Talk:Task force/Recommendations/Community health 7

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Scope beyond English Wikipedia

It might be helpful to note that this page (and recommendations/facts on it) tend to only relate to the English Wikipedia... ~Philippe 23:22, 9 January 2010 (UTC)

  • Some of them do, and some of them don't. I'll try to clarify. Randomran 23:33, 9 January 2010 (UTC)
    • The problems exist cross wiki and so binding negotiated/mediated solutions could work everywhere. Currently on Commons there is a BIG conflict about placing images in categories. This dispute has gone on for months with attempts to reach a compromise failing. There are several other issues at Commons that have stalled and could benefit from a negotiated binding process. FloNight♥♥♥ 12:58, 11 January 2010 (UTC)

Tweaking to broadening to other Foundation wikis

I see problem with decision making on all wikis. The scale of the problems is larger on Wikipedia English but as projects grow the current consensus models breaks down. Smaller wikis have different types of problems making a consensus decision that represents them.

Right now on all wikis some types of decisions are seen as final to the extent that there is a process to close the discussion/vote and make a semi-permanent or permanent decision. What we need is to find a way to bring the rest of the decision making into a model that closes, is actionable with the understanding that it will not be immediately restarted. This could include policy decisions, too. The key is to make a process that includes a large enough group of people that all ideas are represented so that people will buy in to the final decision since their ideas were fairly represented and considered.

We need to make sure that we address decision making cross wiki. There are special issues with these decisions. Meta is a wiki where some types of cross wiki issues are discussed. Changes to processes are discussed on Meta. Language barriers are a major issue in these discussions.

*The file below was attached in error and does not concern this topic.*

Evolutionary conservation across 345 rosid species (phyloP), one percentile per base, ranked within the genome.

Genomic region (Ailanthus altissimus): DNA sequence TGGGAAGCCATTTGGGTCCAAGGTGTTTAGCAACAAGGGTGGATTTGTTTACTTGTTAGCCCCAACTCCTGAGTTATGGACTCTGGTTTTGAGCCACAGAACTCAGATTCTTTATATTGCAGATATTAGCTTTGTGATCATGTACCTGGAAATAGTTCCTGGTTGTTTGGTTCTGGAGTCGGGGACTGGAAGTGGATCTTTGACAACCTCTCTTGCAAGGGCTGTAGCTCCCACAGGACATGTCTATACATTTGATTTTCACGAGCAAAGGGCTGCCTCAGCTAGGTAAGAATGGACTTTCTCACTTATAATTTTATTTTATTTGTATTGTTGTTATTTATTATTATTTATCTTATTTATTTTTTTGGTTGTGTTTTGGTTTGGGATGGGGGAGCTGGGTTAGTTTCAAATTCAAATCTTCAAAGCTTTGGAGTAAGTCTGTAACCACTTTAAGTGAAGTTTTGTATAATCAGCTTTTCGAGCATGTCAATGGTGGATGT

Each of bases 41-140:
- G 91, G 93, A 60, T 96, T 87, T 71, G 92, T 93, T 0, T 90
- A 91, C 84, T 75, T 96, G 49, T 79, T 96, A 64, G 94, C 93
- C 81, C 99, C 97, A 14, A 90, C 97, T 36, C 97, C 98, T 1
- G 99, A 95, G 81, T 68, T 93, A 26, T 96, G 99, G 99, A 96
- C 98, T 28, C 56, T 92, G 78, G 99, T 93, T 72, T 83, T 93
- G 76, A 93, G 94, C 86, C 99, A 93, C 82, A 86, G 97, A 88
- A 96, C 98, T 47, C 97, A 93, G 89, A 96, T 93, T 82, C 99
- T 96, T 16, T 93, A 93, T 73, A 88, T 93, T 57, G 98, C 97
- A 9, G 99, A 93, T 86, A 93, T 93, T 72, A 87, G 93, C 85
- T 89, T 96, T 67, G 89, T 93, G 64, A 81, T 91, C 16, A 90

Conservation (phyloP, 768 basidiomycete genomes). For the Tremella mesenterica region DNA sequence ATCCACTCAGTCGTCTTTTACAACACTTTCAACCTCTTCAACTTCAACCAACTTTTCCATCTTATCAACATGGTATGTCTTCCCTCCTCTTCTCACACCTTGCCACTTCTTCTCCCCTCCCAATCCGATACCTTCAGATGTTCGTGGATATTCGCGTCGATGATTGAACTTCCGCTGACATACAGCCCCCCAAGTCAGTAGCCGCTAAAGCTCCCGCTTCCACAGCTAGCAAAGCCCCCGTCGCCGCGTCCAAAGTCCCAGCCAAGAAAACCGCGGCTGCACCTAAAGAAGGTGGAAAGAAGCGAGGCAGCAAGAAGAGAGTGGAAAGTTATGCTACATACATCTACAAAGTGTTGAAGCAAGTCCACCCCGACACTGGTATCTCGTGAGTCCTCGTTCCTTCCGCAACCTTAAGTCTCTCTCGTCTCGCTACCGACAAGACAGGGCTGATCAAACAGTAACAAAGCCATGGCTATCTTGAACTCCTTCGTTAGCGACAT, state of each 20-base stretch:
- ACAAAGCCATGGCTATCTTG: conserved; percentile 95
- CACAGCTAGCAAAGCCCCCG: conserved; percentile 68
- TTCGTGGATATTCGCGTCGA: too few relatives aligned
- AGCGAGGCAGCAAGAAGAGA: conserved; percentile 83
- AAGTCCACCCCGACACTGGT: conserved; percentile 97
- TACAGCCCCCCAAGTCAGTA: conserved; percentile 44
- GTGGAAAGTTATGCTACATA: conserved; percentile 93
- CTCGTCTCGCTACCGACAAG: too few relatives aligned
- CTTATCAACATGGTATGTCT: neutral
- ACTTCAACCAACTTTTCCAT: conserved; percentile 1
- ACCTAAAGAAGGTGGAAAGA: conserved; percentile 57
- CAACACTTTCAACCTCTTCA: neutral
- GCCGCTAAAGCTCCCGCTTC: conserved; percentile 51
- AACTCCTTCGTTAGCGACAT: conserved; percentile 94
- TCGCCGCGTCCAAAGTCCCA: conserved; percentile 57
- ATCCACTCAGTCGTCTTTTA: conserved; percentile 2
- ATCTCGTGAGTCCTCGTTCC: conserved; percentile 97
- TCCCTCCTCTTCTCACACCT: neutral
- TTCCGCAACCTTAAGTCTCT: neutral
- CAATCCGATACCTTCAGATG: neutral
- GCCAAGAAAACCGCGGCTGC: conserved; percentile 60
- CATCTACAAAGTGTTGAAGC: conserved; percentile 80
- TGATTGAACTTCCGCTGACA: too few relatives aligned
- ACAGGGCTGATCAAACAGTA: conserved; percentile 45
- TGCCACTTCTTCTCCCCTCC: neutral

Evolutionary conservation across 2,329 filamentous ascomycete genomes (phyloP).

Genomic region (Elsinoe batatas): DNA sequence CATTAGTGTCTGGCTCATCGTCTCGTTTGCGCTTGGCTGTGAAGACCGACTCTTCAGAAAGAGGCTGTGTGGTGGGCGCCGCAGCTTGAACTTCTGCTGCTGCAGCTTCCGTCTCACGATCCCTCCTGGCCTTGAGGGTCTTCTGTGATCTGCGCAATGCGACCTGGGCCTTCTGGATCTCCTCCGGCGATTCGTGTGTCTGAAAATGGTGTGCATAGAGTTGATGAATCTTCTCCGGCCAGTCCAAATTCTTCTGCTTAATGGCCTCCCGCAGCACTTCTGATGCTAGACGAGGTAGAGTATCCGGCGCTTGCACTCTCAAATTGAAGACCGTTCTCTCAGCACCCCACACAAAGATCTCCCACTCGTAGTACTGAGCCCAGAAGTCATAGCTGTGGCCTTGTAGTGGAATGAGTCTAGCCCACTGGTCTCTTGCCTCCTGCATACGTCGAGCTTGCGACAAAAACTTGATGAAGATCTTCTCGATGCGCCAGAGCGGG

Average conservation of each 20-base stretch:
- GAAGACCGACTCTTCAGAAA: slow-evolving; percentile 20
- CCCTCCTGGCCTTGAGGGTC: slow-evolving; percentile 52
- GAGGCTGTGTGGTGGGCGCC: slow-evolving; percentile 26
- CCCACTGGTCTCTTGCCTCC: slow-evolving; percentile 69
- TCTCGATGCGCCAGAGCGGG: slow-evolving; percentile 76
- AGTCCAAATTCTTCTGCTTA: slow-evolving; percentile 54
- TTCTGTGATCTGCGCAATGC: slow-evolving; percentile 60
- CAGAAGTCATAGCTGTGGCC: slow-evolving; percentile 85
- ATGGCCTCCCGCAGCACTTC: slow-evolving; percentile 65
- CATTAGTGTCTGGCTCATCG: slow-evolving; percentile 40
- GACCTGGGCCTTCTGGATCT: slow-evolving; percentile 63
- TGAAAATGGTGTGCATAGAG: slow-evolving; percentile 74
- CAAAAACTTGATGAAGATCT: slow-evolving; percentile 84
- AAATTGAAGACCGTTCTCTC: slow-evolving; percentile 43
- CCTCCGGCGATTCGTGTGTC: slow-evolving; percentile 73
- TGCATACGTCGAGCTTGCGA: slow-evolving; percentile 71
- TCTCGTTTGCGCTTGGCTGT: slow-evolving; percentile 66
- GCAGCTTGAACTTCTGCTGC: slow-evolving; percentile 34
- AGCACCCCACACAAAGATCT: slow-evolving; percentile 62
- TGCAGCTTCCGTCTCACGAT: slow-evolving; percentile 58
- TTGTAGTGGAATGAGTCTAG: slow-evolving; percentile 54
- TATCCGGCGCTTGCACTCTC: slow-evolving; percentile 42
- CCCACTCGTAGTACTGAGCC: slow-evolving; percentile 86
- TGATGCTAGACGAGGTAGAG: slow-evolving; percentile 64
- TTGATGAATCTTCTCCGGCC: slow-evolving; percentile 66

The Global sysop is an example of a Meta discussion and vote that has stalled for years because of problems explaining the problem, getting a representative people to write the proposal, and then closing the process with a binding vote. Looking at the current discussion page, you can see the typical problems with Meta consensus discussions. FloNight♥♥♥ 13:55, 11 January 2010 (UTC)

  • You're right, the global sysop dispute fits the form perfectly. You have basically two equal groups discussing a proposal. But there's no consensus-building, because the groups are too massive to have a reasonable discussion (and indeed, there is some interpretation that talking to a voter is "harassment"). There's also no consensus-building because that would require a commitment from volunteers that no one really wants to make. "Representative negotiation" would be ideal to scale this dispute down to something manageable, and "binding mediation" would definitely give people the incentive to negotiate instead of a vote-and-run. ... It's important that these processes have legitimacy though. Even in real life, there are always problems where stakeholders expect their representative to simply fight for their position, when negotiation always involves some degree of compromise. Randomran 16:00, 11 January 2010 (UTC)
    • This is an example of a "good" consensus discussion under the model that we are currently using.